More than 1,100 women killed in five years across Turkey
In 608 cases, the murderers were husbands or ex-husbands of the victims. In 213 cases, the murderers were related to the victim and included fathers, sons, brothers, sons-in-law, fathers-in-law and other male relatives.
According to the data, 161 women were killed by boyfriends and ex-boyfriends.
Istanbul was the city with the most women murdered, with 169 women killed over the five year period. The city's Ümraniye and Bağcılar districts were the worst place on Istanbul’s map, with 13 women killed in the each district in the given period. The districts of Küçükçekmece and Fatih followed with 11 murders.
Ankara, the capital of Turkey, has seen 68 femicides. Out of these, 17 took place in the Keçiören district while 10 took place in the Çankaya district.
Adana came fourth with 65 women killed. Some 24 women were killed in Adana’s Seyhan district, while 14 others were murdered in the Çukurova district.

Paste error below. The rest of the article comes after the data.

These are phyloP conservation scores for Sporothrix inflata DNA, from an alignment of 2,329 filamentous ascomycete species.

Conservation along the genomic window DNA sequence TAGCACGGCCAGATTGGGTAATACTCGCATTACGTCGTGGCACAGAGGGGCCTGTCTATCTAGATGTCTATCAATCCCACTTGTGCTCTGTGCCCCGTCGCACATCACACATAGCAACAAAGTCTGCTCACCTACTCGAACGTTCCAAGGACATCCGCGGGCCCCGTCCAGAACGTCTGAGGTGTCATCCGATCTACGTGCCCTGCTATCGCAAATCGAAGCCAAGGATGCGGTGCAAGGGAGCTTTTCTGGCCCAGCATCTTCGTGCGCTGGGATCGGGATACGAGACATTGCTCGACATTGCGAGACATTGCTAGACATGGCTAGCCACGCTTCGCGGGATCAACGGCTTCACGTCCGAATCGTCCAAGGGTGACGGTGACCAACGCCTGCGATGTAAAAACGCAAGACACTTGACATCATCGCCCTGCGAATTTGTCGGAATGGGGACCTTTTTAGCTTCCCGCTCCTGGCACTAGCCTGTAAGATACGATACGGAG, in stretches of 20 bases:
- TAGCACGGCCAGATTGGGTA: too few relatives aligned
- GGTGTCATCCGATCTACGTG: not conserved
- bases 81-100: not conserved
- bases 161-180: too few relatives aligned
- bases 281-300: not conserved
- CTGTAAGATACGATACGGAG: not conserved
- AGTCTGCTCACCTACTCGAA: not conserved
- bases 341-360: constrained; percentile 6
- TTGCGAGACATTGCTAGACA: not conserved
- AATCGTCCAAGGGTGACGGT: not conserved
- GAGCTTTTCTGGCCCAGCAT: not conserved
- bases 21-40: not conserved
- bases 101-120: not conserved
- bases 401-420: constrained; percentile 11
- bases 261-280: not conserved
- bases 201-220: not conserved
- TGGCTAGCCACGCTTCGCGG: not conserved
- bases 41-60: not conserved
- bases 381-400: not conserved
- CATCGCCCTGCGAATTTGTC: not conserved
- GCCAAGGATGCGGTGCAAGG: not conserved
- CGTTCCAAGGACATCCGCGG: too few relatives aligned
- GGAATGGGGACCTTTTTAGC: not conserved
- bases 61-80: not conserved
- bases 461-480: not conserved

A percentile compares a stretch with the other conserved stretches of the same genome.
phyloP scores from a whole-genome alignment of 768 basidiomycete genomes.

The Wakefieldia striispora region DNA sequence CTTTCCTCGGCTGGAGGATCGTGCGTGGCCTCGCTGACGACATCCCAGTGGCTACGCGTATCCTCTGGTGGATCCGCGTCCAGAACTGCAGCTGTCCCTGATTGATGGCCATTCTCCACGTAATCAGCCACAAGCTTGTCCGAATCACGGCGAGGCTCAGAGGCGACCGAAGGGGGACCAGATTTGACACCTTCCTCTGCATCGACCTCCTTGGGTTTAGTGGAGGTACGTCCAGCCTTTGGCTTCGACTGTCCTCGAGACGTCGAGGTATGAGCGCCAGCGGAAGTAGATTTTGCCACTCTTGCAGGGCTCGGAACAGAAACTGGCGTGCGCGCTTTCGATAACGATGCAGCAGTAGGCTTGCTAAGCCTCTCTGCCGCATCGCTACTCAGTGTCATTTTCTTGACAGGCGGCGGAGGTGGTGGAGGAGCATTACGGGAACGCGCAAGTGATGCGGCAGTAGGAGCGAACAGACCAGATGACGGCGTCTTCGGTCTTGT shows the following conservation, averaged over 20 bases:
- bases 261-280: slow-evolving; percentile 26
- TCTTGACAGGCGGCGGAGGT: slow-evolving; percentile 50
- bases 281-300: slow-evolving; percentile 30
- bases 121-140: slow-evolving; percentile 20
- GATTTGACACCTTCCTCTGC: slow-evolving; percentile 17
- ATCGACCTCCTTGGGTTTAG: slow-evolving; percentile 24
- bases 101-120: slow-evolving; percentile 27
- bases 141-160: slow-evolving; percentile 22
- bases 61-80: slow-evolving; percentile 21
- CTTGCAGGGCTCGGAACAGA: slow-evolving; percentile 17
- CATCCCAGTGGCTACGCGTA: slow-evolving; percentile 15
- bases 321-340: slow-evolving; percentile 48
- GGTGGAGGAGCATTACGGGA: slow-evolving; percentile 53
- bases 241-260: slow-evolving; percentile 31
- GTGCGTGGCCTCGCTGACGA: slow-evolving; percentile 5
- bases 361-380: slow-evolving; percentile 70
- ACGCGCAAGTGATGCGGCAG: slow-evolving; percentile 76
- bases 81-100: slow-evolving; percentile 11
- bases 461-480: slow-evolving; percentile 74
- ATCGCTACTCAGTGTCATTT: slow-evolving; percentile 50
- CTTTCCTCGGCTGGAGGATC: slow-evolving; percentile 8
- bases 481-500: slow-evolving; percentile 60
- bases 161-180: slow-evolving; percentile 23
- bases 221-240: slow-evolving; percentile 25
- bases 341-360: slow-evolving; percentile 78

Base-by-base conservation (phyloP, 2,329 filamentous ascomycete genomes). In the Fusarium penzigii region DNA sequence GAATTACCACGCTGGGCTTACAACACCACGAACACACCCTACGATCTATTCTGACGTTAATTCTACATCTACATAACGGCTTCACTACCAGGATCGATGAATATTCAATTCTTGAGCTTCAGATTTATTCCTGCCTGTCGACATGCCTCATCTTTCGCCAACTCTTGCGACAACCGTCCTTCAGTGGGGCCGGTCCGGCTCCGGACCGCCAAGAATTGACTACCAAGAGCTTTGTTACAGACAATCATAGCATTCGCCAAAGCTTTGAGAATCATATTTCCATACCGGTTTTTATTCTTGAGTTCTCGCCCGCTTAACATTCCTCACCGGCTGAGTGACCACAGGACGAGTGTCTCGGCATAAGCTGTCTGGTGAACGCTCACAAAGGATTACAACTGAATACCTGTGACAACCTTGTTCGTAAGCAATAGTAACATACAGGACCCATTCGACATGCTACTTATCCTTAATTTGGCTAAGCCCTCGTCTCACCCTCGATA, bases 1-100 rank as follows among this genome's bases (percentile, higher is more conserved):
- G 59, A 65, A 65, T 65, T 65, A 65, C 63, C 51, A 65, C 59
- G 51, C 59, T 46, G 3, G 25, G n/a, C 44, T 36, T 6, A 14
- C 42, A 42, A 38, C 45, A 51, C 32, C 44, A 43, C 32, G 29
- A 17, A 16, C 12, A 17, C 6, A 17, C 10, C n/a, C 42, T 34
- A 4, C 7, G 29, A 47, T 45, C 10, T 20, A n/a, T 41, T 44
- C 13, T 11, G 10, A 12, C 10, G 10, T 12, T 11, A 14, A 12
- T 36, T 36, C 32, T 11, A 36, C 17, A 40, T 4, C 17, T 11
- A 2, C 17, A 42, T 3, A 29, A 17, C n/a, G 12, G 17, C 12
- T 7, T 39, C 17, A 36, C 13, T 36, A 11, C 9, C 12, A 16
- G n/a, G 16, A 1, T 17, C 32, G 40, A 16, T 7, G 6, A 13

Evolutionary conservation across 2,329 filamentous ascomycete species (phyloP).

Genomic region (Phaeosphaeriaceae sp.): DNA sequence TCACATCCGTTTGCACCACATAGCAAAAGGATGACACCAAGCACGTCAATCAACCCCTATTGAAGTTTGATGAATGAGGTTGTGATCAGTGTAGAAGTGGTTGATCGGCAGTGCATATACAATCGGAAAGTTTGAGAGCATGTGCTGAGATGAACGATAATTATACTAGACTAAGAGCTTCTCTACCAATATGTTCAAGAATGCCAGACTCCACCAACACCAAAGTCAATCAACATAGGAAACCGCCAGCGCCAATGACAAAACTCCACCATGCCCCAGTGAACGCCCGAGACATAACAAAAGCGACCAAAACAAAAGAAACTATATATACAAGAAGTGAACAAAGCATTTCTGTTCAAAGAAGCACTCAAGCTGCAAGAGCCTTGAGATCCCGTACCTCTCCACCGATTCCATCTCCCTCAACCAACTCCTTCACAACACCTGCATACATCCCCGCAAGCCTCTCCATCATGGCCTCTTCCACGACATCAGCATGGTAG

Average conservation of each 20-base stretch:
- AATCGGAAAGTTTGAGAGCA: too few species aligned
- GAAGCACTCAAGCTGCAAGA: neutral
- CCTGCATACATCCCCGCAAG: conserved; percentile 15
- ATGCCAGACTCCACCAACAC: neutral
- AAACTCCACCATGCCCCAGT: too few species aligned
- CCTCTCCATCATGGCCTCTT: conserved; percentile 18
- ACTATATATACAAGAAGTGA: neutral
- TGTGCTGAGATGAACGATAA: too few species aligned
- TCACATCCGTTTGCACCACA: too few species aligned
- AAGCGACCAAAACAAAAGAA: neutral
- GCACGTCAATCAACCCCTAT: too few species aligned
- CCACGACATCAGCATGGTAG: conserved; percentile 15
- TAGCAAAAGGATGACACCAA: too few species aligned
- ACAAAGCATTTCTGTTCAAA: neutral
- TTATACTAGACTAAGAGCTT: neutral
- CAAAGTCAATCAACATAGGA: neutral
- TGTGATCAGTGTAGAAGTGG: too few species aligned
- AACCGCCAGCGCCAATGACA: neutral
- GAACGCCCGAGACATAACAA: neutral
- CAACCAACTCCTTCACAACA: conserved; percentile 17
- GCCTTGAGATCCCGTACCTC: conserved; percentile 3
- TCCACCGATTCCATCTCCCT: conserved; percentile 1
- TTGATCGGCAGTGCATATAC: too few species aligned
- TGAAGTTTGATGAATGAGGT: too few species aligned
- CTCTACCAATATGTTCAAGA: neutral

Women were reported as being killed for reasons such as “dying their hair red,” “buying a new dress,” “not cooking potato croquettes,” “not passing the salt,” or “just being irritating.”
Out of these murders, 234 incidents took place during separation or divorce proceedings.
In 141 cases, the women applied to a public institution demanding protection from assault and/or threats. In 217 cases, there were systematic violent assault and/or verbal threats before the murders took place.
The November 25 Women Platform has called on the country’s women to attend a rally scheduled to take place on İstiklal Avenue in the heart of Istanbul starting 7:30 p.m. on Nov. 25, the International Day for the Elimination of Violence against Women.
Violence against women is a worldwide problem, according to the U.N. One in three women worldwide has experienced physical or sexual violence (most frequently from an intimate partner), the U.N. said in a report released on Nov. 6.
Around 4.5 million people are victims of forced sexual exploitation and some 98 percent of them are women and girls, according to the U.N.